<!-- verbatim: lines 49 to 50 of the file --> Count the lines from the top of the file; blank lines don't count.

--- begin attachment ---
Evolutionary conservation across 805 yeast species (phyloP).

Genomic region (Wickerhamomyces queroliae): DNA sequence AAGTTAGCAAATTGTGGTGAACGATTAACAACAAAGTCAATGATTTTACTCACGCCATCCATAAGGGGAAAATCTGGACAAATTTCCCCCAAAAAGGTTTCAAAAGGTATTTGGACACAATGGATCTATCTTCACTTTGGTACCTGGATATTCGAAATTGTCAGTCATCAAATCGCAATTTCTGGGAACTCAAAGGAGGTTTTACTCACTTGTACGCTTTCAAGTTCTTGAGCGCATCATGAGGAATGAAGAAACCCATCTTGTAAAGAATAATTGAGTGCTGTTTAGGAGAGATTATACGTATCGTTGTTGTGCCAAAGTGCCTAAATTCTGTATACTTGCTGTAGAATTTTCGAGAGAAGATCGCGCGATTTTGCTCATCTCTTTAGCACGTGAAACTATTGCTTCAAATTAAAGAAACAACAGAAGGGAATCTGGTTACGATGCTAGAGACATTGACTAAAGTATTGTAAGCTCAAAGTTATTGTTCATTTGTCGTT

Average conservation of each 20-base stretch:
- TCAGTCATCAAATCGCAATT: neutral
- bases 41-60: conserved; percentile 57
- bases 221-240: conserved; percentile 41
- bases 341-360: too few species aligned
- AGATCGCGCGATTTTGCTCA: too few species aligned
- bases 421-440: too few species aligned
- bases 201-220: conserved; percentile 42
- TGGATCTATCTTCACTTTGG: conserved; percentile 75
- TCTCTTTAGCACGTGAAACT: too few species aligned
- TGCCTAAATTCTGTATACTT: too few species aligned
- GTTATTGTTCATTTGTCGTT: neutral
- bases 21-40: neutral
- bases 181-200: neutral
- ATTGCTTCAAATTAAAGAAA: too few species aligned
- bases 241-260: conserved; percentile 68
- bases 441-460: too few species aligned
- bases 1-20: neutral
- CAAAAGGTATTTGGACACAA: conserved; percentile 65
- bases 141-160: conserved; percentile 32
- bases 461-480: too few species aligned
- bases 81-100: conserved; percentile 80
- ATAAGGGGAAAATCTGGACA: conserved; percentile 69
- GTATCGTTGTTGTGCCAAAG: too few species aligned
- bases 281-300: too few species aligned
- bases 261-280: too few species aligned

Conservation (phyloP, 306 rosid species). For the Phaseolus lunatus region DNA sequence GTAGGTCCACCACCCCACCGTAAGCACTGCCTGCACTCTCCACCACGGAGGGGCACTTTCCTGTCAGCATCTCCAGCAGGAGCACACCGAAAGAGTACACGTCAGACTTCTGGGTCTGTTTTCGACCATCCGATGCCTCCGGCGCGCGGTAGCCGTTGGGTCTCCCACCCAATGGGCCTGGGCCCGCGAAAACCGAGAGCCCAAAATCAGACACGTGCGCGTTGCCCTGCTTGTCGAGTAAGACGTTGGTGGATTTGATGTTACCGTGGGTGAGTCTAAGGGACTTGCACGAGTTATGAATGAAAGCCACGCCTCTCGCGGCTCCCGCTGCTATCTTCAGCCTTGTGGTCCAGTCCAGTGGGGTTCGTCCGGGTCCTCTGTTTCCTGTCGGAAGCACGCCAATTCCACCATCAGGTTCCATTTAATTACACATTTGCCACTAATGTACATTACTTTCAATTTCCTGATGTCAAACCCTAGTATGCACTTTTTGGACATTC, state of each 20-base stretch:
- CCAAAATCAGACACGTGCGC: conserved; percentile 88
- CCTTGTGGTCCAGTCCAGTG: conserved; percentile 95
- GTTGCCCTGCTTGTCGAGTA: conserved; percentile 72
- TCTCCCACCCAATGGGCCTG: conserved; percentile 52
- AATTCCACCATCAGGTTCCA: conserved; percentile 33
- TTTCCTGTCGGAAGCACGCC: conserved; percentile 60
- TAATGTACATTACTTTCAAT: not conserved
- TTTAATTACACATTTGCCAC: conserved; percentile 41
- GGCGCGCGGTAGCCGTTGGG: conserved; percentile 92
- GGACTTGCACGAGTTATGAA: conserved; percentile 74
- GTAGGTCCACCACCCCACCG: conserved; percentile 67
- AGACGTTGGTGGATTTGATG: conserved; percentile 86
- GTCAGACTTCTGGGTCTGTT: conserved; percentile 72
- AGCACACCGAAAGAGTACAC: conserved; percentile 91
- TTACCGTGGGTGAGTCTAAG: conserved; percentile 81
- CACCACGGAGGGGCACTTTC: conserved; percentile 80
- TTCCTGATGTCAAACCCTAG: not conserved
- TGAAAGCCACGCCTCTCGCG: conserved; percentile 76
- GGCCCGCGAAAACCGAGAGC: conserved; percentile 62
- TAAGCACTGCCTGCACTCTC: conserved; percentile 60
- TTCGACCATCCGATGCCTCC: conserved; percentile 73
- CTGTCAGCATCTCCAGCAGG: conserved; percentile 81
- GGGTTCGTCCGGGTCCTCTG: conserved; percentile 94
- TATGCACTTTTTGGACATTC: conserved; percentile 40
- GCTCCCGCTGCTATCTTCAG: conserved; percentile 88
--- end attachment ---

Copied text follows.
- TAAGCACTGCCTGCACTCTC: conserved; percentile 60
- TTCGACCATCCGATGCCTCC: conserved; percentile 73